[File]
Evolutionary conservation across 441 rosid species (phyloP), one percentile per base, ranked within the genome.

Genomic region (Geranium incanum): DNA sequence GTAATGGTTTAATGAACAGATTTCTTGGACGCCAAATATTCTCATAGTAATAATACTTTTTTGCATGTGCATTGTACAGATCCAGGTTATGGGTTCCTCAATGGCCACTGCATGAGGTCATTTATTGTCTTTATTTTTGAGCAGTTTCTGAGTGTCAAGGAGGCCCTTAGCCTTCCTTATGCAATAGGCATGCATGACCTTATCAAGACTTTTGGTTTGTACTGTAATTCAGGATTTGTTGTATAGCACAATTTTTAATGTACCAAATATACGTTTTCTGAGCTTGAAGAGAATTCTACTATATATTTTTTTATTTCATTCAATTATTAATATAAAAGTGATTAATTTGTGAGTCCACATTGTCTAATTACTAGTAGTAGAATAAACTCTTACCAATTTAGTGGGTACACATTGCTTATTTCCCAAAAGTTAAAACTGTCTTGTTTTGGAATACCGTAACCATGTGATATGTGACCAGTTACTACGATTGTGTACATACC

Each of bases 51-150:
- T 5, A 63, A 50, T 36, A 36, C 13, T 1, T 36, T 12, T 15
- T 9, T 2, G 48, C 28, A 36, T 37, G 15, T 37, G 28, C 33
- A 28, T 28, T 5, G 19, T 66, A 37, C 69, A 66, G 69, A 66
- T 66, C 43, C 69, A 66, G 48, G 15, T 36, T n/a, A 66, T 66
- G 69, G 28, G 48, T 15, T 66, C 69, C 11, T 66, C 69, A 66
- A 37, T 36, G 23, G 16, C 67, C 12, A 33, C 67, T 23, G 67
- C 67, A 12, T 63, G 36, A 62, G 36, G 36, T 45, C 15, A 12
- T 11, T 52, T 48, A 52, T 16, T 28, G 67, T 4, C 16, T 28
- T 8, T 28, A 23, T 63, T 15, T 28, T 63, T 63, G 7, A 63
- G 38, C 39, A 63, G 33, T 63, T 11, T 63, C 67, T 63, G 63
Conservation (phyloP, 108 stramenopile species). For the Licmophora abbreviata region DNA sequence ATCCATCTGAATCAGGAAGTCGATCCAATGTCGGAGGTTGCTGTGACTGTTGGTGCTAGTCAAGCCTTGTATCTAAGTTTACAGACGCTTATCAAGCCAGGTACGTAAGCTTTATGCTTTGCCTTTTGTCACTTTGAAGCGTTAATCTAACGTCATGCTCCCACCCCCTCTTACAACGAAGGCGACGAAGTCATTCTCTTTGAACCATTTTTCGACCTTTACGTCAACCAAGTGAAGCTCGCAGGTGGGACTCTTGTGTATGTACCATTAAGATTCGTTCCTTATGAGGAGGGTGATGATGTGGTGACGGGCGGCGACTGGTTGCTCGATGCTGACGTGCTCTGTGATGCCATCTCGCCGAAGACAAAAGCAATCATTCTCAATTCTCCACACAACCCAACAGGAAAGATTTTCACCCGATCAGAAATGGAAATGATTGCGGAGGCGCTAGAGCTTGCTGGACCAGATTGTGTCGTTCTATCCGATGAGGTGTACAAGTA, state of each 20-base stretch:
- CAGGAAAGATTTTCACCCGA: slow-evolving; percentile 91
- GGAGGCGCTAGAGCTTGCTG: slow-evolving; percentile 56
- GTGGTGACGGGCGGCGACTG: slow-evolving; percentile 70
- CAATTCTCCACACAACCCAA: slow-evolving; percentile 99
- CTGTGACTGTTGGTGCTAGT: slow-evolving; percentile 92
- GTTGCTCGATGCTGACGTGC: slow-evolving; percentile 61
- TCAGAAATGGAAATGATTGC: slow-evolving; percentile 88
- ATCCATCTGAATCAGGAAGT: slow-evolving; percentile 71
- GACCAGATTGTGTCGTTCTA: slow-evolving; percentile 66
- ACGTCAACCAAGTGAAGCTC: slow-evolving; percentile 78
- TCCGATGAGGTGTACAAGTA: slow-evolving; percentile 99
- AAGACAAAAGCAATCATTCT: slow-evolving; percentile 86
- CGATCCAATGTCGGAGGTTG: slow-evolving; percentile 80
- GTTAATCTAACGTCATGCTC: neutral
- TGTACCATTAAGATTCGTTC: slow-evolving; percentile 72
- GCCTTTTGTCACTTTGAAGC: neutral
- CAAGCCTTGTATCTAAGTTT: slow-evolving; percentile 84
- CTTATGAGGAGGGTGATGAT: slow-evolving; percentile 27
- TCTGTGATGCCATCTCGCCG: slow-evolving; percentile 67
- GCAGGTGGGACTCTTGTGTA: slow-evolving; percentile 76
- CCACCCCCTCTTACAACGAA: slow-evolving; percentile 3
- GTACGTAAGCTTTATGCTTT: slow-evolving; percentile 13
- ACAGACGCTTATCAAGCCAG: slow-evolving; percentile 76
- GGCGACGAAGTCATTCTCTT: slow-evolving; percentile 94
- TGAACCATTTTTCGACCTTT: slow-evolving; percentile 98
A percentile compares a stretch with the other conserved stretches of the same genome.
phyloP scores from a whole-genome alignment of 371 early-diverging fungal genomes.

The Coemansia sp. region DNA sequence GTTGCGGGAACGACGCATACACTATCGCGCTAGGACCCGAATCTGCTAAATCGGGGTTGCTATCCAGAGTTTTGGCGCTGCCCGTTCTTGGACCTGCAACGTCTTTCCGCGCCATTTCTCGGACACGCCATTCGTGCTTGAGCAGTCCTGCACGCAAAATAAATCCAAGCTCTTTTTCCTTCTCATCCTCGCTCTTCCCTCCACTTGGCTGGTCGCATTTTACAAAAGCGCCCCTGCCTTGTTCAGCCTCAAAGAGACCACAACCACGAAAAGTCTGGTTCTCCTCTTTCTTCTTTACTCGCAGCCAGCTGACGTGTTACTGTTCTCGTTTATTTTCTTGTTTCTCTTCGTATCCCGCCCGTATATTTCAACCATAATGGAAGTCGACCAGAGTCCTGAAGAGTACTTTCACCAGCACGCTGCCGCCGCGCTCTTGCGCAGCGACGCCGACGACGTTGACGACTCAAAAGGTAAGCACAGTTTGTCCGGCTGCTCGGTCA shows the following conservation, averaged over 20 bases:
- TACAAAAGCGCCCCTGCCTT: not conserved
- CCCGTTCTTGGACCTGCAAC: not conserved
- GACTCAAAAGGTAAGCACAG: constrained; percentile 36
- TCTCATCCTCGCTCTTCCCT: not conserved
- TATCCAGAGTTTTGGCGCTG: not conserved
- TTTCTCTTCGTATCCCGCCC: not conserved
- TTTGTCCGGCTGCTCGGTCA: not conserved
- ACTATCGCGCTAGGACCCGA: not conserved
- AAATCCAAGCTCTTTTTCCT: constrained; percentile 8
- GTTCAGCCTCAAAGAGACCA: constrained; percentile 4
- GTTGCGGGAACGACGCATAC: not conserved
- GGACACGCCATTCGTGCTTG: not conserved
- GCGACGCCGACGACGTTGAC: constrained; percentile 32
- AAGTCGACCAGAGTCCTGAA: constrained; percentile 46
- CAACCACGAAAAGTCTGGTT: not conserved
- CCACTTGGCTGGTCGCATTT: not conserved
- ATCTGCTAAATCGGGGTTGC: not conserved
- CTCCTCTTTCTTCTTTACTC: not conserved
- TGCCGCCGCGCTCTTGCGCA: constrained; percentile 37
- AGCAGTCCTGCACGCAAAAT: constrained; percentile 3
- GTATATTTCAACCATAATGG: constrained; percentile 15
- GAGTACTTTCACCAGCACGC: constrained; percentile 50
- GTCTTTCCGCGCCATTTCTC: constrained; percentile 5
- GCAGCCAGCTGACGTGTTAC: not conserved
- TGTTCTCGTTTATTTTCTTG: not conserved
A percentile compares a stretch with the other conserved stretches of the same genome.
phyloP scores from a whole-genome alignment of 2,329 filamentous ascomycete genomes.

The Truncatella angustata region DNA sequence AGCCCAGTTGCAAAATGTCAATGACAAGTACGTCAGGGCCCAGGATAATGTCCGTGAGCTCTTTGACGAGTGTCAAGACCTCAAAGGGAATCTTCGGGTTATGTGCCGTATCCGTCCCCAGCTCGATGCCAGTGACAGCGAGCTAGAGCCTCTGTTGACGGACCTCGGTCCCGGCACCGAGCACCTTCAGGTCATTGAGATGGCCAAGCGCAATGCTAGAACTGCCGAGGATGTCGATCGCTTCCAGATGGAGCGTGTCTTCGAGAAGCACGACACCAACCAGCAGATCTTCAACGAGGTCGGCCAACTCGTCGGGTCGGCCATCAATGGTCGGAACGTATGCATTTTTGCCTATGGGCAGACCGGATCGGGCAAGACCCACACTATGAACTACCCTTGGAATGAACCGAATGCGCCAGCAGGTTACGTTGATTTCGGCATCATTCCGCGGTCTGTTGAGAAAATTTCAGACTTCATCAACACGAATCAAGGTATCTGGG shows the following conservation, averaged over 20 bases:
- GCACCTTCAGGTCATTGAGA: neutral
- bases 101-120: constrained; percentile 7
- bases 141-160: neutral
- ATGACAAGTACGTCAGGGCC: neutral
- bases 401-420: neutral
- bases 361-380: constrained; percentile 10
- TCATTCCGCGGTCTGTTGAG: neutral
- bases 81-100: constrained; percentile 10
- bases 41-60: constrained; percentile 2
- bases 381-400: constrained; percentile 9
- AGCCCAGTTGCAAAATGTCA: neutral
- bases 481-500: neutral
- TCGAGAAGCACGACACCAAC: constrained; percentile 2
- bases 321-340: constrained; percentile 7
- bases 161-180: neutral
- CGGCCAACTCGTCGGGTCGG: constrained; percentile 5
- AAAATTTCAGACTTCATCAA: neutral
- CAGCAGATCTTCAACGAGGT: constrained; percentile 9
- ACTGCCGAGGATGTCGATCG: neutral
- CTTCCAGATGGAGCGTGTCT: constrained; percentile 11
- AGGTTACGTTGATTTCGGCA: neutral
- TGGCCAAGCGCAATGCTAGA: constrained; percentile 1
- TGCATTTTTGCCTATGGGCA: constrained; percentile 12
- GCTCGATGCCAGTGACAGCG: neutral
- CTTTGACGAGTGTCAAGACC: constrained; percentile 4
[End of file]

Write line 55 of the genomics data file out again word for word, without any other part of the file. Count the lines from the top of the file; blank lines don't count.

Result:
- GCGACGCCGACGACGTTGAC: constrained; percentile 32